TCS Daily


Is the Current Era of Hurricane Activity Unprecedented?

By Anthony Lupo - September 30, 2005 12:00 AM

In the age of instant media, the pictures coming from the southeastern United States of the damage wrought by the one-two punch of Hurricanes Katrina and Rita have triggered a generous response from our nation to those hurt the most by these storms. But even as Katrina  was cutting a swath of destruction across the southeast part of our country, there were those who were content to wag their finger and put the blame for all the devastation squarely on the shoulders of us all by saying that Katrina (1), and then Rita, were products of man-made global warming.

Aside from the fallacy of attributing the intensity of one or two storms to climate change, regardless of the cause of the change, there are other reasons not to jump to the conclusion that hurricanes like Katrina somehow are a sure sign of global warming and, more importantly, of things to come. While these storms were intense -- their central pressures bottoming out as two of the most powerful ever to occur in the Atlantic Ocean basin -- storms of this magnitude have not occurred since Mitch in 1998. Including Katrina and Rita, only six such storms have occurred since 1969, and only one other of these storms struck the United States while it was still a category 5 event.

 

Are two storms as severe as Katrina and Rita in the same year in the Atlantic Ocean basin unprecedented? No, Carla and Hattie were category five storms in 1961. The year before that, 1960, Donna and Ethel were both category five storms which occurred within a three week period at the end of August to mid-September, and both of these storms hit the United States. 

 

It can be argued that the hurricane activity in recent times -- for example 33 hurricanes occurring in the Atlantic from 1995-1998 -- has been unprecedented (1) and may be attributable to climate change. A new paper, by Webster et al. (2), published recently made the case that the number of intense hurricanes worldwide has increased nearly 80% since 1970. Aside from the fact that the study covers a relatively short period and begins close to a long-term period of reduced hurricane activity (3,4), the study is used as evidence that global warming has caused an alarming increase in hurricane activity. Looking in the Atlantic Ocean basin alone, since it has the longest available reliable record, reveals that the number of hurricanes from 2000 - 2005 has seen 46 storms, including 15 intense storms (category 4 and 5).

 

However, one of the worlds foremost experts on hurricanes (5), has been saying for years that the recent increase in hurricane activity in the Atlantic is due to the complex interplay between long-term climate cycles and the El Nino phenomenon. In addition, other studies have shown no significant increases in global hurricane activity over the last 50 - 60 years. Augmenting our own research group's study (4) with hurricane activity from 2000 2004, for example, does not change our results.

 

What our study did conclude was that hurricane activity, from 1999 on, would be more similar to that of the active period in hurricane occurrences from the 1940s - 1960s and would show little year-to-year variability. So far, the first few years of the current decade have followed this pattern.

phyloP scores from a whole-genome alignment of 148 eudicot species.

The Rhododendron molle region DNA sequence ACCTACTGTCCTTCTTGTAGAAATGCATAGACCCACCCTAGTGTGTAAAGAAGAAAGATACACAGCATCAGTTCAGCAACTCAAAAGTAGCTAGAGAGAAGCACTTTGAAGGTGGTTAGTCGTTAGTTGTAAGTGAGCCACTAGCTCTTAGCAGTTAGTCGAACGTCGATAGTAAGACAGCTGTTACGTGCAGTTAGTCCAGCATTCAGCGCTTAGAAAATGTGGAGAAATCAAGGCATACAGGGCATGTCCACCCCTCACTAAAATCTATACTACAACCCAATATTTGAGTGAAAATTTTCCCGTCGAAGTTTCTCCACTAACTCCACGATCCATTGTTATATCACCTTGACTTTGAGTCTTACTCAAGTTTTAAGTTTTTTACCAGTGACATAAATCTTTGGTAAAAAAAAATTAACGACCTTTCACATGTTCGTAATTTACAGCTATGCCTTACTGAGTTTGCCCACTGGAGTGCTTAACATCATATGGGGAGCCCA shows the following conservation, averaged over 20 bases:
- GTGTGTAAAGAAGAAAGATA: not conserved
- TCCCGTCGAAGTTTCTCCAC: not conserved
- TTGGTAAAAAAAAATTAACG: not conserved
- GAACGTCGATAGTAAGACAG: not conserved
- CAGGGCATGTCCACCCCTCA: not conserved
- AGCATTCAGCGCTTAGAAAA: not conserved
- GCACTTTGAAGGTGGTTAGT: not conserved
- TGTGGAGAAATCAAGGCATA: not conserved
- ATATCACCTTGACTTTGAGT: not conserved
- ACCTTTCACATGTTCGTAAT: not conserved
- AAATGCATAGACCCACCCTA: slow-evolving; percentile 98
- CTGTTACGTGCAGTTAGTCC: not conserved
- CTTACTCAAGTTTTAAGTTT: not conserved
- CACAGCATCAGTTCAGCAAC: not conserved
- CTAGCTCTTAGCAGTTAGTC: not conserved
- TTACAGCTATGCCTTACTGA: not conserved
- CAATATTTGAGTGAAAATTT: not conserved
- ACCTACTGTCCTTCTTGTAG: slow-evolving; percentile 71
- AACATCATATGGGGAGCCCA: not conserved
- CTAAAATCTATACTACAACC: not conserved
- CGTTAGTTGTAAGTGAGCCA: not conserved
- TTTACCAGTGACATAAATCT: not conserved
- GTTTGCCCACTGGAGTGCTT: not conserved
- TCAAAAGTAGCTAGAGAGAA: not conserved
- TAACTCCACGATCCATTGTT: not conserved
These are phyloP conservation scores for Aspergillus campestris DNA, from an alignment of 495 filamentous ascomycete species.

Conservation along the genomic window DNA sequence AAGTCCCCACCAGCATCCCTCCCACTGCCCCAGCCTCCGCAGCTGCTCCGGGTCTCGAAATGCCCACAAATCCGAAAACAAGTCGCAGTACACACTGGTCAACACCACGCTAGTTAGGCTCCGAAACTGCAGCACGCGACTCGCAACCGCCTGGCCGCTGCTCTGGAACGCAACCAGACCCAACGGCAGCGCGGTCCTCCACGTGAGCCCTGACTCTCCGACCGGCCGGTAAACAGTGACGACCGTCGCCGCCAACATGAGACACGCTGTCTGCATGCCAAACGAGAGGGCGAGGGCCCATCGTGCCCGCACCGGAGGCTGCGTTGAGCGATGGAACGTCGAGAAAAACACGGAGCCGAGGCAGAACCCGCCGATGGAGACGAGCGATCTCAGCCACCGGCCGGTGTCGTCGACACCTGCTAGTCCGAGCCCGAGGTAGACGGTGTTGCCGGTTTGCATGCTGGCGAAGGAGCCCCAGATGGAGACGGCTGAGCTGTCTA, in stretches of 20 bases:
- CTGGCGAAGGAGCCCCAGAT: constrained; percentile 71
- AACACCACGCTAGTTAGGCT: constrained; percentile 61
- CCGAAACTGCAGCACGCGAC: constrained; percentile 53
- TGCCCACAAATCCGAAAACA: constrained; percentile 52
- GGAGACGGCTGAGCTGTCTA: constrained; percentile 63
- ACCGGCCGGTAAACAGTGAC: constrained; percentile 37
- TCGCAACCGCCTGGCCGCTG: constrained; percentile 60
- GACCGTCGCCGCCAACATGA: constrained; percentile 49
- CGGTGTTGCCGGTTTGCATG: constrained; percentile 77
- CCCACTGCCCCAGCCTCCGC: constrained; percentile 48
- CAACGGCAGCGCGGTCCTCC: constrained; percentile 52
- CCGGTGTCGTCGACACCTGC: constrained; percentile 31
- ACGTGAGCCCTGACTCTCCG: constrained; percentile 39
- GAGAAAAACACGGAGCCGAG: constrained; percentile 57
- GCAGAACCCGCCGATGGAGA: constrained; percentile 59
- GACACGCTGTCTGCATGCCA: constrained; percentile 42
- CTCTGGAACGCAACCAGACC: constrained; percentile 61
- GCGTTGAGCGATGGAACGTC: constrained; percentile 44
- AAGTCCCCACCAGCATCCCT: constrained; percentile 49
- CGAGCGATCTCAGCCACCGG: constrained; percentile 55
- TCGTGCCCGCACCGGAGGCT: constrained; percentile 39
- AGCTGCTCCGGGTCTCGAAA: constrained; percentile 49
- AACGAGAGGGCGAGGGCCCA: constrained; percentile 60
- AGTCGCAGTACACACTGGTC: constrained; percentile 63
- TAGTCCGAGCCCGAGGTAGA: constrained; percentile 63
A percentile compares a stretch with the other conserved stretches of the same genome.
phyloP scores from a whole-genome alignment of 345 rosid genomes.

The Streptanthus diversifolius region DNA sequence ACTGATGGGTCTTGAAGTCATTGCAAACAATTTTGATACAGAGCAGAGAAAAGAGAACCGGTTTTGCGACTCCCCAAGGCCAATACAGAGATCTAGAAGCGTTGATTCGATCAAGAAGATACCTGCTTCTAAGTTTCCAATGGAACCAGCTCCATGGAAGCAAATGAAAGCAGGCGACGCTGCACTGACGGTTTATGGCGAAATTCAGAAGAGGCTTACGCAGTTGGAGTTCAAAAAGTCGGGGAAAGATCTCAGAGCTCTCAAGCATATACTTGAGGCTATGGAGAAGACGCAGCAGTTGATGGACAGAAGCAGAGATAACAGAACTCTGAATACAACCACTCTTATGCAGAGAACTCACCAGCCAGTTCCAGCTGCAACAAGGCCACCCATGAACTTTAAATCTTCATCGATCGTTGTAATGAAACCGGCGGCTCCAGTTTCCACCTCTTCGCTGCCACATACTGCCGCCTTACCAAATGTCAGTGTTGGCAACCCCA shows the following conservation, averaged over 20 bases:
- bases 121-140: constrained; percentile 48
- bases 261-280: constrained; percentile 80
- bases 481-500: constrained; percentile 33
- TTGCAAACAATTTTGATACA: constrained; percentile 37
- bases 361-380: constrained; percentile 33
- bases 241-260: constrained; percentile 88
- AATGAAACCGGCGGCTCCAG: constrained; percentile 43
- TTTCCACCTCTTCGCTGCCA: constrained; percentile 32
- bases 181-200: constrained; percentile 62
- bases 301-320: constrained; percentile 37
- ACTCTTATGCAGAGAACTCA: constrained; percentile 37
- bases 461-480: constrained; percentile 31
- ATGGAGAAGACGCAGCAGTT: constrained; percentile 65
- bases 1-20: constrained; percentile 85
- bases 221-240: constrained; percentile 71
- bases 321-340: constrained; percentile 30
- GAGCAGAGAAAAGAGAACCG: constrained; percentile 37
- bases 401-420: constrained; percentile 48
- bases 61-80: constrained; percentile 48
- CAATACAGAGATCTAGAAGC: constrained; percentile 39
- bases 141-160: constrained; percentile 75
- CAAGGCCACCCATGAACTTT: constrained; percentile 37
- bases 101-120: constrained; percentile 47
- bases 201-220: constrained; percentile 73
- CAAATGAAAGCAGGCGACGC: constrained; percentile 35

So, is the current era of hurricane activity unprecedented? If we look at hurricane activity from 1932 - 1937 (6), we would find that 37 storms occurred in the Atlantic Ocean basin. While this is nine fewer storms over a six year interval than the recent active period cited above, any researcher would concede that the hurricane archives prior to about 1940 are, at best, incomplete.

 

An examination of hurricane archives from these earlier times almost always show little if any hurricane activity in the east Atlantic, where observations would have been sparse. Thus, it is very possible, or even likely, that the earlier period observed just as many storms. Additionally, it would be hopeless to attempt a comparison of today's intensities to those of the earlier period. Furthermore, how could global warming be used to explain the period 1884 - 1889, when 43 hurricanes were logged as part of the record?

 

What about the 2005 season-to-date? There was a lot of discussion about the early start to the 2005 hurricane season. At this point in the season, we are not that far ahead of four of the previous five seasons in hurricane occurrences. While there is still the active month of October to go in this hurricane season, it is likely that this season will not see a repeat of the disaster caused by Katrina. But, it only takes one storm such as this one to have such a far reaching impact on our society both in terms of human suffering and the economic hardship that will undoubtedly follow. Invoking global warming as the cause of storms like Katrina and Rita does not help anyone harmed by the storm and causes even more damage to the public discourse on climate change.  

      

(1) Kluger, J., Is global warming fueling Katrina? Time (www.time.com/time/nation) 29 August

 

(2) Webster P., et al., 2005. Changes in tropical cyclone number, duration, and intensity in a warming environment. Science, 309, 1844-1846.

(3) Michaels, P., Global Warming and Hurricanes: Still no connection. http://www.techcentralstation.com

(4) Lupo, A.R., and G.Johnston, 2000: The variability in Atlantic Ocean Basin hurricane occurrence and intensity as related to ENSO and the North Pacific Oscillation. Nat. Wea. Dig., 24, 3-13.

(5) Tropical Meteorology Project, http://typhoon.atmos.colostate.edu see comments by Dr. William Gray

(6) Colorado State University hurricane data archives available via http://weather.unisys.com.

 

To see more of the extensive coverage of the 2005 Hurricane Season from TCS, click here.

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